$password = get-content $LocalFilePath\cred.txt | ConvertTo-SecureString
$Credential = New-Object System.Management.Automation.PSCredential (‘ftp_example’, $Password)

$sftpURL = ‘secureftp.example.com’

$session = New-SFTPSession -ComputerName $sftpURL -Credential $Credential

So first I’d get the password out of my cred.txt file and then create a Credential Object with a username (ftp_example) and the aforementioned password.

Then I’d try to open a session on the SFTP server using that credential.  And that’s exactly where it was hanging when I ran this under the service account. Now I was on to something. Obviously the $password and $Credential wasn’t getting set as we saw from my debug statements.  It wasn’t able to decrypt cred.txt!

Great, now I just need to have the service create its own cred.txt.  But, I can’t use the same technique where the first time the service runs it prompts the user for the password.  This bothers me. I still don’t have a perfect solution.

For now I fell back on:

if (-not (test-path $LocalFilePath\cred_$env:UserName.txt))
{
# after running once, remove password here!
“password_here” | ConvertTo-SecureString -AsPlainText -Force | ConvertFrom-SecureString | Out-File $LocalFilePath\cred_$env:UserName.txt
}

Note I changed the name of the cred.txt file to include the username, so I could have one when I ran it and another when the service account ran it. This makes testing far easier AND solves conflicts when debugging (i.e. “which credentials are currently being used).

So for now the documentation will be “after running the first time, remove the password”. I think more likely I’ll write one-time script that runs to setup a few things and then deletes itself. We’ll see.

Anyway, this worked much better. Now my debug lines were getting the password and all. BUT… things were STILL hanging.  Talk about frustrating. I finally tracked it down to the line

$session = New-SFTPSession -ComputerName $sftpURL -Credential $Credential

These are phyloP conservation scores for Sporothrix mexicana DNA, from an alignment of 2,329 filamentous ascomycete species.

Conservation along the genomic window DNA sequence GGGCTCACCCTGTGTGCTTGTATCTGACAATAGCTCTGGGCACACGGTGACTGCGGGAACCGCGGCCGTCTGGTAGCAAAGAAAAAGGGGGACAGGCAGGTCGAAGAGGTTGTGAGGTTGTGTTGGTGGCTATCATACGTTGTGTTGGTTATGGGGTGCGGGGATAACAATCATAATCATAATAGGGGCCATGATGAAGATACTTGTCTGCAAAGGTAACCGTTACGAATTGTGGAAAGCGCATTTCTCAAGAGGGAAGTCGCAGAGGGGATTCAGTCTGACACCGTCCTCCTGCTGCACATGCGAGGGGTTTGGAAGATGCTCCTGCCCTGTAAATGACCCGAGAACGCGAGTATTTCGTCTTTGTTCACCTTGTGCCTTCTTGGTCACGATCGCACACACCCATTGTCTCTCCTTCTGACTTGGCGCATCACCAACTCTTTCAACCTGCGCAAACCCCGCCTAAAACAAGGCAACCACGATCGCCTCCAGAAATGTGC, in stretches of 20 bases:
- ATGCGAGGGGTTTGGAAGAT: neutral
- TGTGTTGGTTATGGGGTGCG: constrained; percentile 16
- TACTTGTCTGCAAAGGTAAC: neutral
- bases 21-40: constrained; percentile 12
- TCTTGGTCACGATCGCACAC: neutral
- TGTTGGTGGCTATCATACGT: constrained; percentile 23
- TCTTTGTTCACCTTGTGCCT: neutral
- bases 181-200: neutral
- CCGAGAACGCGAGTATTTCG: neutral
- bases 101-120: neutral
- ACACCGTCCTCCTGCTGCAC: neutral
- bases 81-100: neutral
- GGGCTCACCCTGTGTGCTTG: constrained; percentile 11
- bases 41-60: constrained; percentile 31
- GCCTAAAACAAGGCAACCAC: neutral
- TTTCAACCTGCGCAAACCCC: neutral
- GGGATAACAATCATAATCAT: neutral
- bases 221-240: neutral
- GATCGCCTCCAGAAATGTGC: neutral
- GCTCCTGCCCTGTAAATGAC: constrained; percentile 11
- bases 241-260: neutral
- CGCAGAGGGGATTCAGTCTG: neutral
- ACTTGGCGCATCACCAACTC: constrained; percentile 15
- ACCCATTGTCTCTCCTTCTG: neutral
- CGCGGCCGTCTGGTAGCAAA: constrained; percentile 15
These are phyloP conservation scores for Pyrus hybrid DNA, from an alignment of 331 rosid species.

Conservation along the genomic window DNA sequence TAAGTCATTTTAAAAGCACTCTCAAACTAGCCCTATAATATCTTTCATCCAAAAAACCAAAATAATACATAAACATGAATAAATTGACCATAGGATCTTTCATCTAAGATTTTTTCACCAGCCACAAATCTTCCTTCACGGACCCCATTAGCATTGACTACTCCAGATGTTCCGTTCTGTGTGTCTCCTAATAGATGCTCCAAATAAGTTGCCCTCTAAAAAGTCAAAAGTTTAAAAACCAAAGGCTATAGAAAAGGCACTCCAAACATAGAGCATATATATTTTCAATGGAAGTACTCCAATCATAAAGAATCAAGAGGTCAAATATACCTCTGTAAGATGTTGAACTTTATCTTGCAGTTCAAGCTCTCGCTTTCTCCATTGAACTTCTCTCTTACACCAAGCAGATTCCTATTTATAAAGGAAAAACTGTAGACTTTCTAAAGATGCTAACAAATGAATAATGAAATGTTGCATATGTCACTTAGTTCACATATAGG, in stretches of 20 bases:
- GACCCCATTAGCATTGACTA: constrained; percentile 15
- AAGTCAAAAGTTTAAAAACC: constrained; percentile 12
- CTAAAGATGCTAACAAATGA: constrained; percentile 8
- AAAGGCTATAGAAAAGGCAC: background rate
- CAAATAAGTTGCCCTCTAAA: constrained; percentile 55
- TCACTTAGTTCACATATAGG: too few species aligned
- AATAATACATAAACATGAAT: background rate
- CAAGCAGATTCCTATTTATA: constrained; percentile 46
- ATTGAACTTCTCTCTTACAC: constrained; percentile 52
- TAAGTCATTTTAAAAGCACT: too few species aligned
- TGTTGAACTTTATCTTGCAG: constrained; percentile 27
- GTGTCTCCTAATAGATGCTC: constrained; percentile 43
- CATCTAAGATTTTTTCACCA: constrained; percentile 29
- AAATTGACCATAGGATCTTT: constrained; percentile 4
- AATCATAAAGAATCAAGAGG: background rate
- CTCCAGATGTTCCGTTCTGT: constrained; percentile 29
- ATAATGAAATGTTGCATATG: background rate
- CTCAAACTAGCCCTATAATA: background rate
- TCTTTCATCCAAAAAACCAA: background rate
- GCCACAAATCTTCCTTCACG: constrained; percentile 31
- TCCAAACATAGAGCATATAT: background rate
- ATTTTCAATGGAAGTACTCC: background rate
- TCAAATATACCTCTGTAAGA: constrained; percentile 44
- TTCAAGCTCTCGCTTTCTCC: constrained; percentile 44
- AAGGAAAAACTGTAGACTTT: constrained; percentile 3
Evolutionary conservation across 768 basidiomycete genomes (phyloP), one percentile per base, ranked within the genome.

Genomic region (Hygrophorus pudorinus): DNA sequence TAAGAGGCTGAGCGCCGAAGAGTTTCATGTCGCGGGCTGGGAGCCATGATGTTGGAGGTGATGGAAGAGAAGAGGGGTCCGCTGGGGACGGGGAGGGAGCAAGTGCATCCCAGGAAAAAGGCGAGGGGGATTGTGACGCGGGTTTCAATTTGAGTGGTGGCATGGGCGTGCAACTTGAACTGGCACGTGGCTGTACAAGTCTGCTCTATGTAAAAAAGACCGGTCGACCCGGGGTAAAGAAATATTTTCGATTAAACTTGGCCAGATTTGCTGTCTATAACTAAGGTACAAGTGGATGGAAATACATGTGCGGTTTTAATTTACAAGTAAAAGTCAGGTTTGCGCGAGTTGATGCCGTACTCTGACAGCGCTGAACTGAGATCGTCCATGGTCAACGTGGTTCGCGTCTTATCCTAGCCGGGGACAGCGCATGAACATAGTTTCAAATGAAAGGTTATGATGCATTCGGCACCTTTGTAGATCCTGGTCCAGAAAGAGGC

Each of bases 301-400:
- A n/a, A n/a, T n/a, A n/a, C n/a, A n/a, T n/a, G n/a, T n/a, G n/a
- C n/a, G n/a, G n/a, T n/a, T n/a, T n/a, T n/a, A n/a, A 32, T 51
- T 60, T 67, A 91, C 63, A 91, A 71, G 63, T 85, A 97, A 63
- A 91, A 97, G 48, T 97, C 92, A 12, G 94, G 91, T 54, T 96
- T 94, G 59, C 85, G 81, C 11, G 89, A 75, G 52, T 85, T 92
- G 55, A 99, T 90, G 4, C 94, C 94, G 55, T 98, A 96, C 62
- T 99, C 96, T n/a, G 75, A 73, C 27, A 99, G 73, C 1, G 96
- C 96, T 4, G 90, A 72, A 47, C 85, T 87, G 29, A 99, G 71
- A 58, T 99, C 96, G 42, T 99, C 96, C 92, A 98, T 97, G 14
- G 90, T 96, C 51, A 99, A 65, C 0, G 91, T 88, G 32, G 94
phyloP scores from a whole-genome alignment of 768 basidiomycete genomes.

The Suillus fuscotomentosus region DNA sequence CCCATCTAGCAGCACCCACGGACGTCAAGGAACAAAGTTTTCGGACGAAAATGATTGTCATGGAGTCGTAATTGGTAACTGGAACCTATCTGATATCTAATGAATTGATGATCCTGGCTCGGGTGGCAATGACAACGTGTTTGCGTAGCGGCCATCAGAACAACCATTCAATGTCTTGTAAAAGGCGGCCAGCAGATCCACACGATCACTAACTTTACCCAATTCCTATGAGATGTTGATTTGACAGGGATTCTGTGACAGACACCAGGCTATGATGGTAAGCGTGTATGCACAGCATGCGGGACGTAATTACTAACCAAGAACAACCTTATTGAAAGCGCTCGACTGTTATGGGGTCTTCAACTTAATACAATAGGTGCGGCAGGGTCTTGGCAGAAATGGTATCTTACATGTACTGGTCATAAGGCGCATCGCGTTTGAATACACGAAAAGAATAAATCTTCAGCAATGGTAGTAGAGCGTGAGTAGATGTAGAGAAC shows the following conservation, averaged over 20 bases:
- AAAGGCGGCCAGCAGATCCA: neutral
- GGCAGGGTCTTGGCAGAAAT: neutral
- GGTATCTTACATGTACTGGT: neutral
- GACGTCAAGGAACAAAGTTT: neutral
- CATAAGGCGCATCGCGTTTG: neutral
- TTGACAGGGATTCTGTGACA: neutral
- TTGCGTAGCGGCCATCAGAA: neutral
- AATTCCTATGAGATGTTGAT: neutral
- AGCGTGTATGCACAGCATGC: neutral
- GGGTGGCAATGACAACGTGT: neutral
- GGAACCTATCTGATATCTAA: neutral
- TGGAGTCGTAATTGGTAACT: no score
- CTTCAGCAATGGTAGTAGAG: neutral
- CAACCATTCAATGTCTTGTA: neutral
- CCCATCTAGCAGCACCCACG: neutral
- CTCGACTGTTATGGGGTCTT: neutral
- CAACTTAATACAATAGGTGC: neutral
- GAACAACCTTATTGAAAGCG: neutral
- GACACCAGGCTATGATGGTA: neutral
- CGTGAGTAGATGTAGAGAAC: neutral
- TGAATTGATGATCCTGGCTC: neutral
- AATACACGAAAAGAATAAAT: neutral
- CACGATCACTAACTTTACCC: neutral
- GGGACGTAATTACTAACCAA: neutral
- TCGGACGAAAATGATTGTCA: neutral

Caving Blind

As you know, I love caving. And for caving, a headlamp is a critical piece of equipment. Without it you have no idea where you’re going.  That’s how I felt here. Things were simply hanging and I was getting NO feedback.

I tried

$session = New-SFTPSession -ComputerName $sftpURL -Credential $Credential | out-file ftp_log.txt -append

But I still wasn’t getting anything. I tried a few other things, including setting parameters on how New-SFTPSession would handle errors and warnings. But still nothing. It was like caving blind. The cmdlet was being called, but I couldn’t see ANY errors.  Of course when I ran it as myself, it ran fine. But when I ran it as a service, it simply hung.

I was getting frustrated I couldn’t get any feedback. I figured once I had feedback, the rest would be simple. I was mostly right.

I needed my headlamp! I needed to see what was going on!

Finally it dawned on me, “wrap it in an exception”. So now the code became:

try
{
$session = New-SFTPSession -ComputerName $sftpURL -Credential $Credential
}
catch
{
$exception = $_.Exception.Message
“Error in New-SFTPSession – $exception – ” | out-file ftp_log.txt -append
}

Now THIS got me somewhere. I was getting a timeout message!  Ok, that confused me. I mean I knew I had the right username and password, and it never timed out when I ran it. Why was it timing out when the service ran it?

So again, I did what I do in cases like this. Got up, went to the fridge, got some semi-dark chocolate chips and munched on them and ran through my head, “why was the secure FTP session timing out in one case, but not the other?”  At times like this I feel like Jack Ryan in Hunt for Red October, “How do you get a crew to want to get off a nuclear sub…”

Eureka!

DOH, it’s SECURE FTP. The first time it runs it needs to do a key exchange!  I need to accept the key!  At first I panicked though. How was I supposed to get the service to accept the key?  Fortunately it turned out to be trivial. There’s actually a parameter -Acceptkey. I added that… and everything ran perfectly.

Except the SSIS package

That’s a separate issue and again probably related to security and that’s my problem to debug today. But, I had made progress!

Summary

Now, quite honestly, the above is probably more detail than most care to read. But let me highlight a couple of things I think that are important when debugging or trouble shooting in general.

First, simplify the problem and eliminate the obvious. This is what I did with my first script. I wanted to make sure it wasn’t something simple and obvious. Once I knew I could write to a file using the service account that ruled out a whole line of questions. So I could move on to the next step.